The theatre has a special relationship to ghosts—and not just the Ibsen play or the 2012 Broadway musical. Theatre scholar Marvin Carlson even suggests in The Haunted Stage that theatre is itself an act of ghosting because of the memories brought on by attending a live performance. So it might not come as a surprise that theatre folk often notice eerie things happening that can’t be explained, in some cases claiming to encounter former staffers who just couldn’t leave after their final curtain. So, in honor of Halloween, below are a handful of anecdotes from various theatre people who believe they’ve come into contact with one of these theatre spirits. Have a story you’d like to share? Let us know.
The Pasadena Playhouse, California
The theatre has had numerous reports of ghostly activity, so often in fact that the company will host paranormal groups who wish to explore the facilities. People have said they’ve seen a woman in her late 20s or early 30s donning a white or yellow dress while in the small upstairs Carrie Hamilton Theatre—perhaps the space’s namesake. Staffers have reported hearing disembodied whistling in the basement late at night or footsteps overhead when no one else was around.
Associate general manager Kristen Hammack, who, in addition to her other responsibilities, acts as a liaison for paranormal groups, had such an experience in 2012. “I got in early one morning, it was probably about 8:30,” she says. At that point her office was right below the prop loft, and she was very much alone. “Then above my head, it sounded like a woman walking around in high heels,” she says. “Our prop master would never, ever wear high heels. [Laughs.] Plus I was the only one there, ’cause it was so early in the morning.” Make no mistake: “There was really nowhere else that the sound could have come from.”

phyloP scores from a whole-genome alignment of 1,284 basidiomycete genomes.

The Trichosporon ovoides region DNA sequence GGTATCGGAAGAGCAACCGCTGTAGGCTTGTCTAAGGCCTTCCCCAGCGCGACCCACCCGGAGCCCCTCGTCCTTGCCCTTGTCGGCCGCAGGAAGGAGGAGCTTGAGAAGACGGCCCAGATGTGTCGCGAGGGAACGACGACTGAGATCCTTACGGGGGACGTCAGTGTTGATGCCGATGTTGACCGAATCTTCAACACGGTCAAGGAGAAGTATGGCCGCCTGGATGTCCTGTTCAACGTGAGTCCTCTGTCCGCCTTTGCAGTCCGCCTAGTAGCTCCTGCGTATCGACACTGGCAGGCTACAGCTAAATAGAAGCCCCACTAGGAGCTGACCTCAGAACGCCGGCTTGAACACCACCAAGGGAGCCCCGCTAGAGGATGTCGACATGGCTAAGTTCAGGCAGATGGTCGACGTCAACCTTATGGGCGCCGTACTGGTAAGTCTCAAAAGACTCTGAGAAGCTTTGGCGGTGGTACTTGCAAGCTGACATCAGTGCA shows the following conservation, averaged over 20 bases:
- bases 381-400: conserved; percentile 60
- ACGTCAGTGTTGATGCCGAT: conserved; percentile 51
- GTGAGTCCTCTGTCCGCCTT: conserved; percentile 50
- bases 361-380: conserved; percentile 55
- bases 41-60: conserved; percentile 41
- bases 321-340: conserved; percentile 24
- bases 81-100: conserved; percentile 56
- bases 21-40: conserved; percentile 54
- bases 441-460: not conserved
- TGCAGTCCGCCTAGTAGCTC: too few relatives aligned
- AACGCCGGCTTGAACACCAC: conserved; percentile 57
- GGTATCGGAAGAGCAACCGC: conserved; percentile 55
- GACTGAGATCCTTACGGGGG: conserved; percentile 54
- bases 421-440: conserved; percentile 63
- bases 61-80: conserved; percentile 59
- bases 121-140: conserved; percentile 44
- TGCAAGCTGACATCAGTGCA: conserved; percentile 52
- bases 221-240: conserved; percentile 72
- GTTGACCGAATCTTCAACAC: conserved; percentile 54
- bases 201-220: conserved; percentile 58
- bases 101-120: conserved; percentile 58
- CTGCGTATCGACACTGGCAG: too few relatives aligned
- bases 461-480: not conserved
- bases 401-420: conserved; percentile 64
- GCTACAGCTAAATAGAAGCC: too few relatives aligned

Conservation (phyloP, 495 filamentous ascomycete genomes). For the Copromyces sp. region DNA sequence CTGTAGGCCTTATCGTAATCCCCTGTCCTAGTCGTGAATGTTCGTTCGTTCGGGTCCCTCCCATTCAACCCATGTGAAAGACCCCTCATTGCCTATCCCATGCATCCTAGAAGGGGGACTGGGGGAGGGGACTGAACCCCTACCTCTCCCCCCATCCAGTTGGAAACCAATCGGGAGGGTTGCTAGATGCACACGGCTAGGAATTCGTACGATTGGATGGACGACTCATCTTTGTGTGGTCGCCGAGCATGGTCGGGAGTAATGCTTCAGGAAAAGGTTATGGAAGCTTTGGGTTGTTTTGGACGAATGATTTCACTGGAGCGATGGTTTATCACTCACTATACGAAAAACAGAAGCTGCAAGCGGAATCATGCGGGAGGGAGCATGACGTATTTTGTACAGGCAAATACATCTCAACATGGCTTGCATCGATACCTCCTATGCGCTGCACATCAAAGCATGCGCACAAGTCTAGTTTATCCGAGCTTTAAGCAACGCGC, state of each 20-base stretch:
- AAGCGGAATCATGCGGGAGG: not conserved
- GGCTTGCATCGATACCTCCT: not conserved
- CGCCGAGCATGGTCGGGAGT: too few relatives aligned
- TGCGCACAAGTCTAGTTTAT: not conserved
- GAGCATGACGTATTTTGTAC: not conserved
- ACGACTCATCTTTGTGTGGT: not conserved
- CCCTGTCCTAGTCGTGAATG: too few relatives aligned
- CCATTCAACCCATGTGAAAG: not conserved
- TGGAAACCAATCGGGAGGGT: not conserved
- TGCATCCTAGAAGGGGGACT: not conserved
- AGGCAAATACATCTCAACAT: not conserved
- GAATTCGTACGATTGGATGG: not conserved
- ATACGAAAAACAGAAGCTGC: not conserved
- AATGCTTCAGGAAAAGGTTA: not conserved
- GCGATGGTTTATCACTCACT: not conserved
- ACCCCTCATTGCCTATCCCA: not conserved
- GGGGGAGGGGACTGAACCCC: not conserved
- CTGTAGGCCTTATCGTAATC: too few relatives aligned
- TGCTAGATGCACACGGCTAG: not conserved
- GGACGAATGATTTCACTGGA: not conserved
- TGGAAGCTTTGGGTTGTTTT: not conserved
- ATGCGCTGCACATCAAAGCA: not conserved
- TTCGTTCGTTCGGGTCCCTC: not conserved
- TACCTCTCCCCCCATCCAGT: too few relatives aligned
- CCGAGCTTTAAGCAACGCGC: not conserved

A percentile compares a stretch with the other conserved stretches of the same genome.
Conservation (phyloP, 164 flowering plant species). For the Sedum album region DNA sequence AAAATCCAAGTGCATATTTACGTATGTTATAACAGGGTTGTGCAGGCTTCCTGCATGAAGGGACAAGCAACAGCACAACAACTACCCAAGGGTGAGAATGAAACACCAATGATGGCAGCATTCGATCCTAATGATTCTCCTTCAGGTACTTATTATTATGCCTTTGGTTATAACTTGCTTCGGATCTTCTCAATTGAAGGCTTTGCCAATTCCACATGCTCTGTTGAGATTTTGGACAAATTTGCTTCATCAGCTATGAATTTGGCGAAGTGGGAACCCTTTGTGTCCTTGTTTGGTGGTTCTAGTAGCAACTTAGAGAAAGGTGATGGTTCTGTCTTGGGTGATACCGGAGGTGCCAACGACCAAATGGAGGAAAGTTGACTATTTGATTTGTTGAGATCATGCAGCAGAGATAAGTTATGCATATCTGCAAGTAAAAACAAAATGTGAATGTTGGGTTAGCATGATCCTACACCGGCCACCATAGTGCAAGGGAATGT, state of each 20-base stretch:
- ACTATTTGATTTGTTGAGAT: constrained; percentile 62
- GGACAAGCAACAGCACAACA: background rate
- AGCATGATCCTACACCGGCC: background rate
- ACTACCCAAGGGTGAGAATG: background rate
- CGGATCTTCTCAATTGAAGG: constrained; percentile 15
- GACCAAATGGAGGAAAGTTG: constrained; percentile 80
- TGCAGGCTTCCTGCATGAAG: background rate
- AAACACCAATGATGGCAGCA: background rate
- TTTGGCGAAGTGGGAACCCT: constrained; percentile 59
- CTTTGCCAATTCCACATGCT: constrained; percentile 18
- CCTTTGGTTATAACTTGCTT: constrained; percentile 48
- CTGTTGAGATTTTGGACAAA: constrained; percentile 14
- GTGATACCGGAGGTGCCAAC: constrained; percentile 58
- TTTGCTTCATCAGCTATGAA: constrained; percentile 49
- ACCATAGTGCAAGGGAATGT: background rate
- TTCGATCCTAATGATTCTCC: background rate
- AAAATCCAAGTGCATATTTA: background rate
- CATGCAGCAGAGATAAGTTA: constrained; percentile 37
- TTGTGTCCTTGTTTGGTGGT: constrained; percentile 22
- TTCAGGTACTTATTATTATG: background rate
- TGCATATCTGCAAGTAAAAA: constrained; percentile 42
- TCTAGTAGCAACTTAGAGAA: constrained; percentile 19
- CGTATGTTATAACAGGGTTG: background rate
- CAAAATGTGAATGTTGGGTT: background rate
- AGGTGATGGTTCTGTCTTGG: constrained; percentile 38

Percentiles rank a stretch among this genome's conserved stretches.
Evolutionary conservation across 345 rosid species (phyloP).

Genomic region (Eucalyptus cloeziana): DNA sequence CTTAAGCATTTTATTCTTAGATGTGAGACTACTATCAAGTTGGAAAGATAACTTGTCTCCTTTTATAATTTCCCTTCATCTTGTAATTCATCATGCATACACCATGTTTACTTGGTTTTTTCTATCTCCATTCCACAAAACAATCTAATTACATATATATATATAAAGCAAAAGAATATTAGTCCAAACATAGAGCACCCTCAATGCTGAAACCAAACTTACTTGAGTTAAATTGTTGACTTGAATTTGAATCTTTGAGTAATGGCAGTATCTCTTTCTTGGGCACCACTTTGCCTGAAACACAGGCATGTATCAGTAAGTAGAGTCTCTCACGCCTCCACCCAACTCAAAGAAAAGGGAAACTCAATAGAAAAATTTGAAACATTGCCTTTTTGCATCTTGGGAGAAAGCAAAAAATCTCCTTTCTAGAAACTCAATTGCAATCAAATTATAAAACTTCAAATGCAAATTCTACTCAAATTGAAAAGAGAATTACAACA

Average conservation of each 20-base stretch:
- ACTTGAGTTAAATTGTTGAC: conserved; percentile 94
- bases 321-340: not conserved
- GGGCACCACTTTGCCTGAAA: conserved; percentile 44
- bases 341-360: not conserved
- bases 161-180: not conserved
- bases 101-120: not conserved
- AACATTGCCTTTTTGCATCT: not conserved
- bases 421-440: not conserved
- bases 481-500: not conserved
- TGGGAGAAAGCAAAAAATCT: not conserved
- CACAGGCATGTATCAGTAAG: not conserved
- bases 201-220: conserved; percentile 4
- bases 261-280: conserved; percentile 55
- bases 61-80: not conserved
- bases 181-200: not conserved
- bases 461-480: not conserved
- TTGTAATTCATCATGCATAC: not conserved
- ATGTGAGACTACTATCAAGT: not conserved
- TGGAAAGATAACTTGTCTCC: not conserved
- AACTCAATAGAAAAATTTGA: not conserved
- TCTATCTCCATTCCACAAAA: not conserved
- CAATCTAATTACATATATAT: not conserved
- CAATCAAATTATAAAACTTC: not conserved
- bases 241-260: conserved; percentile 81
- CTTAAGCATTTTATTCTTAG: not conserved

Here’s an audio capture from X Paranormal’s visit in 2012, recorded in the loft (which essentially serves as the green room) of the Carrie Hamilton Theatre. If you listen closely, at about 8 seconds in you can make out a voice saying, “Give that back.”
The Merchant’s House Museum, New York City
For Two Turns Theatre Company‘s 2010 production of Jeffrey Hatcher’s The Turn of the Screw, performer Christina LaFortune recalls, the dressing room was in an office on the top floor, and no visitors were permitted up once the actors began getting ready. It was a two-person cast, LaFortune and Vince Gatton. After stage manager Benjy Shaw called places, LaFortune recalls, “We usually went down the narrow stairs in this order: Benjy, Vince, then me. One night, I heard and felt someone walking down the stairs behind me—it actually felt like a person was there, and the stairs creaked after I passed down them. It was such a strong feeling that I actually stopped and turned around to look, but of course there was no one there.”
Then, during another performance, there were unexplained noises directly above the building’s double parlors on the first floor, where the play was presented. “On the second floor are bedrooms which were closed off during the performance,” she says. “No one was allowed upstairs at all after the show started; because it is a historic property, there were a lot of rules in place and our team was very protective of the space. Nevertheless, halfway through a show I heard stomping—almost galloping—footsteps running across the ceiling directly above us. It was very loud, so loud that I thought it would be a distraction for the audience. It sounded like someone running through the upstairs bedrooms. The stomping crossed the upstairs floor at least twice, maybe three times, before it stopped.”
Young People’s Theatre, Toronto